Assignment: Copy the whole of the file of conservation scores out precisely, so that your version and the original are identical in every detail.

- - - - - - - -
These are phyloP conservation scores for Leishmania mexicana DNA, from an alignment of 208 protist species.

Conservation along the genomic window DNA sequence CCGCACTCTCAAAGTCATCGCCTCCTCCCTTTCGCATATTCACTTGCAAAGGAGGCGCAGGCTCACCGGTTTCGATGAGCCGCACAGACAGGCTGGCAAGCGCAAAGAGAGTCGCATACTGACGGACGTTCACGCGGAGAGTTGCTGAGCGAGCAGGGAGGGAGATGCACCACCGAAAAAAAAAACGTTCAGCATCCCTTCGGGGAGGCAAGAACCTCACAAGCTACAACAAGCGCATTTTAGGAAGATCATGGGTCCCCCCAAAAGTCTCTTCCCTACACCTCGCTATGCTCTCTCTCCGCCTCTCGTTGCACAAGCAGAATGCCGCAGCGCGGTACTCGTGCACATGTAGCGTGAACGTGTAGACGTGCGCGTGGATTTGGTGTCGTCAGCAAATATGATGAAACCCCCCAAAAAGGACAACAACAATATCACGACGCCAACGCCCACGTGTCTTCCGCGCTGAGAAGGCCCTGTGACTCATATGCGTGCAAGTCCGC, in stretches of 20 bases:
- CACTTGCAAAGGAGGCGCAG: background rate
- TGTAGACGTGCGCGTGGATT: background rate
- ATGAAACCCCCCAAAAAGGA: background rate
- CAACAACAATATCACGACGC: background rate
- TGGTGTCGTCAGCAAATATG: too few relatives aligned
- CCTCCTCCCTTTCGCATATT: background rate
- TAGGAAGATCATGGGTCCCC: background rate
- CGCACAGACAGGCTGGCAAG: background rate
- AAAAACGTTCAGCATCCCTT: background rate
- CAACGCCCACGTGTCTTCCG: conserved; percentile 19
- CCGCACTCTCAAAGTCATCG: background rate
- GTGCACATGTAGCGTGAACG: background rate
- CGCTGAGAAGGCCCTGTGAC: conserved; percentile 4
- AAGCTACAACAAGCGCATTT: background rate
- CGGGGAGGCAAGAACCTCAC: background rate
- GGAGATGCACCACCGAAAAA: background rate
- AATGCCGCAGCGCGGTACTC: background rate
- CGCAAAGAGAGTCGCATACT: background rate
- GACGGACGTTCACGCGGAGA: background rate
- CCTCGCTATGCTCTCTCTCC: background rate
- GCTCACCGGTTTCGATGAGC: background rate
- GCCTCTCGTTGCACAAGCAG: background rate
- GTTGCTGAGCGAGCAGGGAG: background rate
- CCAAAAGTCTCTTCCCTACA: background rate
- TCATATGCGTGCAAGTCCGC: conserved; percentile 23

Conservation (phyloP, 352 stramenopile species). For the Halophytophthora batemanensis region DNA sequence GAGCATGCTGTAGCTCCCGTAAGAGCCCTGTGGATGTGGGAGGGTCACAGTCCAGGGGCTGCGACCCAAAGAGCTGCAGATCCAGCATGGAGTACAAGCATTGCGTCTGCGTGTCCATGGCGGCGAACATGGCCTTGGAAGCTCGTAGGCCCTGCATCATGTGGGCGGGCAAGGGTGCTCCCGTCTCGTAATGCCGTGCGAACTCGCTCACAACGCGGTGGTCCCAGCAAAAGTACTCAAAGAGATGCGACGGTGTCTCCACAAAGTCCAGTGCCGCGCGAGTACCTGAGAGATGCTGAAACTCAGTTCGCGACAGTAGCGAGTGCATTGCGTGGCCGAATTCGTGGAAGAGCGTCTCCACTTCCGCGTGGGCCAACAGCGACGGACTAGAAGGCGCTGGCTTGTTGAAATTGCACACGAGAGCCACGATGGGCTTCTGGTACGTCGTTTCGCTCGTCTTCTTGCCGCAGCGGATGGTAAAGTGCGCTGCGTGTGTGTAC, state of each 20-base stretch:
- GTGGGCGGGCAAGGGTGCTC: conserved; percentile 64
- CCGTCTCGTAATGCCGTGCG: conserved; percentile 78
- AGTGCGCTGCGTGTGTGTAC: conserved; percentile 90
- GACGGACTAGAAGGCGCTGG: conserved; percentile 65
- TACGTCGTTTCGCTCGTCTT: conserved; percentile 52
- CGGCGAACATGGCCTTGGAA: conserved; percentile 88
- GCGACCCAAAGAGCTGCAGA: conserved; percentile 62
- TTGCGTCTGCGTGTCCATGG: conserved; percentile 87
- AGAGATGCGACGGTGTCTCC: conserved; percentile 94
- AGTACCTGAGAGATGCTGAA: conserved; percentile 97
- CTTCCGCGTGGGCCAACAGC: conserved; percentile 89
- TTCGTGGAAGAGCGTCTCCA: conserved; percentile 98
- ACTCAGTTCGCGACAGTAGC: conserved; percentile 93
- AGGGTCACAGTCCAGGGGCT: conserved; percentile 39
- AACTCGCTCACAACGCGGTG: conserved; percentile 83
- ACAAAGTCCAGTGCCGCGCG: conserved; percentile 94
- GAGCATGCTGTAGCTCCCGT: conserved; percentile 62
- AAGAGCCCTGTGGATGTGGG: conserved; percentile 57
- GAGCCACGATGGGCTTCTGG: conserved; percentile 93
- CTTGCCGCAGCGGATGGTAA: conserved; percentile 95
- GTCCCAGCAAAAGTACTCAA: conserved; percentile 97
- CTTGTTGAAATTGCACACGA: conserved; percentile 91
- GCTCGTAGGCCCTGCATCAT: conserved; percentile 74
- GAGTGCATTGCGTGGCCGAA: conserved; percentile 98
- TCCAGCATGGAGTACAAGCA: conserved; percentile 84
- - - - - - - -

These are phyloP conservation scores for Leishmania mexicana DNA, from an alignment of 208 protist species.

Conservation along the genomic window DNA sequence CCGCACTCTCAAAGTCATCGCCTCCTCCCTTTCGCATATTCACTTGCAAAGGAGGCGCAGGCTCACCGGTTTCGATGAGCCGCACAGACAGGCTGGCAAGCGCAAAGAGAGTCGCATACTGACGGACGTTCACGCGGAGAGTTGCTGAGCGAGCAGGGAGGGAGATGCACCACCGAAAAAAAAAACGTTCAGCATCCCTTCGGGGAGGCAAGAACCTCACAAGCTACAACAAGCGCATTTTAGGAAGATCATGGGTCCCCCCAAAAGTCTCTTCCCTACACCTCGCTATGCTCTCTCTCCGCCTCTCGTTGCACAAGCAGAATGCCGCAGCGCGGTACTCGTGCACATGTAGCGTGAACGTGTAGACGTGCGCGTGGATTTGGTGTCGTCAGCAAATATGATGAAACCCCCCAAAAAGGACAACAACAATATCACGACGCCAACGCCCACGTGTCTTCCGCGCTGAGAAGGCCCTGTGACTCATATGCGTGCAAGTCCGC, in stretches of 20 bases:
- CACTTGCAAAGGAGGCGCAG: background rate
- TGTAGACGTGCGCGTGGATT: background rate
- ATGAAACCCCCCAAAAAGGA: background rate
- CAACAACAATATCACGACGC: background rate
- TGGTGTCGTCAGCAAATATG: too few relatives aligned
- CCTCCTCCCTTTCGCATATT: background rate
- TAGGAAGATCATGGGTCCCC: background rate
- CGCACAGACAGGCTGGCAAG: background rate
- AAAAACGTTCAGCATCCCTT: background rate
- CAACGCCCACGTGTCTTCCG: conserved; percentile 19
- CCGCACTCTCAAAGTCATCG: background rate
- GTGCACATGTAGCGTGAACG: background rate
- CGCTGAGAAGGCCCTGTGAC: conserved; percentile 4
- AAGCTACAACAAGCGCATTT: background rate
- CGGGGAGGCAAGAACCTCAC: background rate
- GGAGATGCACCACCGAAAAA: background rate
- AATGCCGCAGCGCGGTACTC: background rate
- CGCAAAGAGAGTCGCATACT: background rate
- GACGGACGTTCACGCGGAGA: background rate
- CCTCGCTATGCTCTCTCTCC: background rate
- GCTCACCGGTTTCGATGAGC: background rate
- GCCTCTCGTTGCACAAGCAG: background rate
- GTTGCTGAGCGAGCAGGGAG: background rate
- CCAAAAGTCTCTTCCCTACA: background rate
- TCATATGCGTGCAAGTCCGC: conserved; percentile 23

Conservation (phyloP, 352 stramenopile species). For the Halophytophthora batemanensis region DNA sequence GAGCATGCTGTAGCTCCCGTAAGAGCCCTGTGGATGTGGGAGGGTCACAGTCCAGGGGCTGCGACCCAAAGAGCTGCAGATCCAGCATGGAGTACAAGCATTGCGTCTGCGTGTCCATGGCGGCGAACATGGCCTTGGAAGCTCGTAGGCCCTGCATCATGTGGGCGGGCAAGGGTGCTCCCGTCTCGTAATGCCGTGCGAACTCGCTCACAACGCGGTGGTCCCAGCAAAAGTACTCAAAGAGATGCGACGGTGTCTCCACAAAGTCCAGTGCCGCGCGAGTACCTGAGAGATGCTGAAACTCAGTTCGCGACAGTAGCGAGTGCATTGCGTGGCCGAATTCGTGGAAGAGCGTCTCCACTTCCGCGTGGGCCAACAGCGACGGACTAGAAGGCGCTGGCTTGTTGAAATTGCACACGAGAGCCACGATGGGCTTCTGGTACGTCGTTTCGCTCGTCTTCTTGCCGCAGCGGATGGTAAAGTGCGCTGCGTGTGTGTAC, state of each 20-base stretch:
- GTGGGCGGGCAAGGGTGCTC: conserved; percentile 64
- CCGTCTCGTAATGCCGTGCG: conserved; percentile 78
- AGTGCGCTGCGTGTGTGTAC: conserved; percentile 90
- GACGGACTAGAAGGCGCTGG: conserved; percentile 65
- TACGTCGTTTCGCTCGTCTT: conserved; percentile 52
- CGGCGAACATGGCCTTGGAA: conserved; percentile 88
- GCGACCCAAAGAGCTGCAGA: conserved; percentile 62
- TTGCGTCTGCGTGTCCATGG: conserved; percentile 87
- AGAGATGCGACGGTGTCTCC: conserved; percentile 94
- AGTACCTGAGAGATGCTGAA: conserved; percentile 97
- CTTCCGCGTGGGCCAACAGC: conserved; percentile 89
- TTCGTGGAAGAGCGTCTCCA: conserved; percentile 98
- ACTCAGTTCGCGACAGTAGC: conserved; percentile 93
- AGGGTCACAGTCCAGGGGCT: conserved; percentile 39
- AACTCGCTCACAACGCGGTG: conserved; percentile 83
- ACAAAGTCCAGTGCCGCGCG: conserved; percentile 94
- GAGCATGCTGTAGCTCCCGT: conserved; percentile 62
- AAGAGCCCTGTGGATGTGGG: conserved; percentile 57
- GAGCCACGATGGGCTTCTGG: conserved; percentile 93
- CTTGCCGCAGCGGATGGTAA: conserved; percentile 95
- GTCCCAGCAAAAGTACTCAA: conserved; percentile 97
- CTTGTTGAAATTGCACACGA: conserved; percentile 91
- GCTCGTAGGCCCTGCATCAT: conserved; percentile 74
- GAGTGCATTGCGTGGCCGAA: conserved; percentile 98
- TCCAGCATGGAGTACAAGCA: conserved; percentile 84